The location at the right overhead panel made it necessary for both pilots to actively focus their attention upward in order to monitor the relevant instruments. The BFU is of the opinion that in the situation caused by the rapid decompression it is highly likely that instruments which were not in the direct line of sight of the pilots received less attention than the ones directly on the panel ahead of them. Partial condensation on the oxygen masks caused by the rapid decompression, made visual verification of the cabin pressure altitude more challenging.

It has to be assumed that the panel design with several combinations of analogue instruments did not contribute positively to the situational awareness of the pilots. It has to be assessed as critical that the design of the cabin pressure altitude indication allows the needle to migrate into the scale from high altitudes. Aircraft are commonly not operated with cabin pressure altitudes below MSL, but the cabin pressure altitude indication should not allow any misinterpretation.

Besides the described analogue combined instruments there are no acoustic or optical warning devices which could have alerted the crew to the following abnormal configurations of the pressurized cabin:

- Fully open OFV during cruise flight
- Cabin pressure altitude passing MSL during descent
- Maximum positive cabin differential pressure

The correct recognition of these parameters presumed an active attention of the pilots.


Pathomechanism of the Injuries

According to final information, 33 persons on board the aircraft were injured. The ENT medical specialist of the Zentrums für Luft- und Raumfahrtmedizin der Luftwaffe at Fürstenfeldbruck stated that it is highly likely the disorder and injuries of the middle ear were caused by the excessive pressure in the cabin lasting several minutes.

The nosebleed several patients suffered from is subject to a similar mechanism. The expert opinion is, however, that it can be caused by rapid decompression or by excessive pressure, whereas the latter is more probable.

The excessive pressure was caused by the re-pressurisation of the cabin during the descent while the OFV had been closed manually. This was not noticed and not adequately monitored. Therefore, the crew did not initiate suitable countermeasures.

The manual full opening of the OFV after levelling off following the emergency descent resulted in a second rapid decompression until the cabin pressure altitude had adjusted to the actual altitude of the aircraft. It could not be determined how many of the injuries had been caused by this manoeuvre. The second rapid decompression could have been prevented by opening the OFV slowly and gradually. This would have required the flight crew to correctly interpret the situation.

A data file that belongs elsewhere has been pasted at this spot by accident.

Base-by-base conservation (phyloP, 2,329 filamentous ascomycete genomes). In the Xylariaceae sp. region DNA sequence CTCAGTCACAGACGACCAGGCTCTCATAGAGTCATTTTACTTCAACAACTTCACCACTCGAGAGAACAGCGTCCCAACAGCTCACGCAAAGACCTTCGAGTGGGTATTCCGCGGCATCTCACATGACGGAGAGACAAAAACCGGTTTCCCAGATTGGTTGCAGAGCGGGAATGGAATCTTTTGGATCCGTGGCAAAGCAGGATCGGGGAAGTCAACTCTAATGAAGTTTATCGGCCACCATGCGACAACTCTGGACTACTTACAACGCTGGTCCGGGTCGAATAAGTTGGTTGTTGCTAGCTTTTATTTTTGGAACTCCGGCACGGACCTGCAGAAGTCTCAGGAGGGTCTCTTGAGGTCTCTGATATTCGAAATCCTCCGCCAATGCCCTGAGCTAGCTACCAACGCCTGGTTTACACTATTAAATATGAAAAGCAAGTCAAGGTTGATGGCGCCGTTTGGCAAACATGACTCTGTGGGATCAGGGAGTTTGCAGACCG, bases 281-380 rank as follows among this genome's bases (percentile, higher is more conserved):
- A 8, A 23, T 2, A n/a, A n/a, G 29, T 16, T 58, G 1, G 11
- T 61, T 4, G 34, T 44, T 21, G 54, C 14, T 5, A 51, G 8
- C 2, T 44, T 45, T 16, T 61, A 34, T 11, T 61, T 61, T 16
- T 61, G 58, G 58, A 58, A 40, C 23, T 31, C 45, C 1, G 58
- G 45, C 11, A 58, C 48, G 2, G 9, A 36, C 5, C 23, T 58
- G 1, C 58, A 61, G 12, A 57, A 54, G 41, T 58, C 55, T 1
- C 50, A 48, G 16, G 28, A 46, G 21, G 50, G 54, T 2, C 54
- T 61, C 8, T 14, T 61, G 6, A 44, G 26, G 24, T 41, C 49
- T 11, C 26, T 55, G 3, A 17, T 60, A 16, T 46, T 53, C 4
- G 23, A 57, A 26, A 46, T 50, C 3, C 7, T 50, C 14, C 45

Aircraft Registration Data
Registration mark
Country of Registration
Date of Registration
EdjbmlimhecAApjp Subscribe to unlock
Aircraft Model / Type
ICAO Aircraft Type
Year of Manufacture
Serial Number
Maximum Take off Mass (MTOM) [kg]
Engine Count
Main Owner
DipjdAbl iilqqnbebjplifcnff jnpqddhlmgknekkcnmbdlA jfpb jlemlkil Subscribe to unlock
Incident Facts

Date of incident
Jul 13, 2018



Flight number

Zadar, Croatia

Aircraft Registration

Aircraft Type
Boeing 737-800

ICAO Type Designator

This article is published under license from Avherald.com. © of text by Avherald.com.
Article source

You can read 2 more free articles without a subscription.

Subscribe now and continue reading without any limits!

Are you a subscriber? Login

Read unlimited articles and receive our daily update briefing. Gain better insights into what is happening in commercial aviation safety.

Send tip

Support AeroInside by sending a small tip amount.

Related articles

Newest articles

Subscribe today

Are you researching aviation incidents? Get access to AeroInside Insights, unlimited read access and receive the daily newsletter.

Pick your plan and subscribe


Blockaviation logo

A new way to document and demonstrate airworthiness compliance and aircraft value. Find out more.

Virtual Speech logo

ELITE Simulation Solutions is a leading global provider of Flight Simulation Training Devices, IFR training software as well as flight controls and related services. Find out more.

AeroInside Blog
Popular aircraft
Airbus A320
Boeing 737-800
Boeing 737-800 MAX
Popular airlines
American Airlines
Air Canada
British Airways